Contributed by Pete Ware. Ware is an experienced freelance designer specializing in film and music inspired typography prints, and founder of 17th & Oak.

Fan art tends to be created out of wanting to see something you love from a different perspective. The only restriction with fan art is the creator’s own imagination. While creating fan art over the years, I’ve noticed a few key things that make my work appeal to clients in both a personal and professional sense. Here are five things to keep in mind when creating your own fan art.


Ask yourself, do you want to create something for a world of fans, or something that scratches your own personal itch? What you want your fan art to become is two sides of the same coin.

Knowing what people want is hard to gauge. Just because you like what you’ve created doesn’t necessarily mean that other people will. It’s a bitter pill to swallow, I know. A stunning personal image that you created of your favorite Transformers character may simply not appeal to anyone. Or, because of the disposable nature of the internet, your work is loved one minute … and forgotten the next.

It’s worth thinking about creating a name for yourself, and work on coming up with ways to give your art a long shelf life. The big key is in creating your own personal style, one that can adapted to fit different concepts and themes. That is what will truly set you apart from everyone else.

 This 17th & Oak print was inspired by a quote from  The Transformers  films. 
This 17th & Oak print was inspired by a quote from The Transformers films. 


I’ve come across a growing number of fan artists since starting my company, 17th and Oak. Some blend into the background and others stand out. The ones that really stick with me are the ones who put a different spin on popular culture, and have made the concept their own. I’ve seen lightsabers created in old style tattoo art, movie posters recreated with a clever use of negative space, and movie characters Photoshop’ed into everyday life.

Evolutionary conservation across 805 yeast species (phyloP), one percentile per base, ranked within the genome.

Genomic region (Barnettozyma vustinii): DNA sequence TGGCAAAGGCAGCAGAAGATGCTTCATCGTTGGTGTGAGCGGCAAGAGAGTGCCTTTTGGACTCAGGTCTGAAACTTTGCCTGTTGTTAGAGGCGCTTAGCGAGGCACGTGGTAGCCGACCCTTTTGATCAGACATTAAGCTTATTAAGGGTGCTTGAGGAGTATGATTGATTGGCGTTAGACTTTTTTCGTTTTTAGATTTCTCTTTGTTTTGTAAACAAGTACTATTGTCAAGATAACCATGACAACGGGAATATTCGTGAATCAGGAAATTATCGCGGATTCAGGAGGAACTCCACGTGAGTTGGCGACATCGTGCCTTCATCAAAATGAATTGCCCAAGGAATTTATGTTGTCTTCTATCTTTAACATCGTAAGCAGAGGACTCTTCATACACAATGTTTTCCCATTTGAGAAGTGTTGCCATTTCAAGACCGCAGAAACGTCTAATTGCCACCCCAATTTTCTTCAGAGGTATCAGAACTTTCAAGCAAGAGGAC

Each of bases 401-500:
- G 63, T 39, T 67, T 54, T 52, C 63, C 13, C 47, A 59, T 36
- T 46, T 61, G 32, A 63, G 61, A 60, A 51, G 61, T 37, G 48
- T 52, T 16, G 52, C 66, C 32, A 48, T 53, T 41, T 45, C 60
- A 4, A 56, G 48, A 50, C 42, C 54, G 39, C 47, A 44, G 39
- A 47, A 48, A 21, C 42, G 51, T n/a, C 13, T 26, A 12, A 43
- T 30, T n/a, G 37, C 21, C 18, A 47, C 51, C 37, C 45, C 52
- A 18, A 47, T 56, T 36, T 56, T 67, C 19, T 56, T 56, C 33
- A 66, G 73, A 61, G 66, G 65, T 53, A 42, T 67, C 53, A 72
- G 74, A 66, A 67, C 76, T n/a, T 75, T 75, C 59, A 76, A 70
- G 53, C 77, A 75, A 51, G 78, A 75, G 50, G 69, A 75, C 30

Some of the icons and characters used in those projects didn’t necessarily appeal to me, though. The elements that did impress me were the style, execution, and the ideas behind each of these images. I could look at these works and imagine the artists recreating my favorite characters in their own style. A high regard for craftsmanship is one of the things that will get your audience and customers excited about your art.

A personal example of this is a wonderful present I received for Christmas from my girlfriend. It was a Batman action figure with my head on it (below). What really made this gift work was the fact that it’s essentially customized fan art. Again, a personal take on a pop culture theme is what truly makes for great art.

 The figure is the style provided by the company and the 3D printing of my head is what makes it really appeal to me.
The figure is the style provided by the company and the 3D printing of my head is what makes it really appeal to me.


I wouldn’t have created my prints if I didn’t do it for myself first. I wanted to see my favorite characters in the style that I had developed, honed, and tweaked. When they got into the public eye, they started taking on a life of their own, and moved into “art for the customer.” I started to receive emails on a daily basis with commissions and suggestions of what people would like to see. The customers had brought their own themes and ideas to the 17th and Oak style and that’s what has made my company grow.

Sometimes a request from a customer can spark me to create artwork for myself, too. Recently, I was commissioned to create one of the characters from the film Ghostbusters. After seeing how well it came out, I decided that I wanted to create the rest of the cast.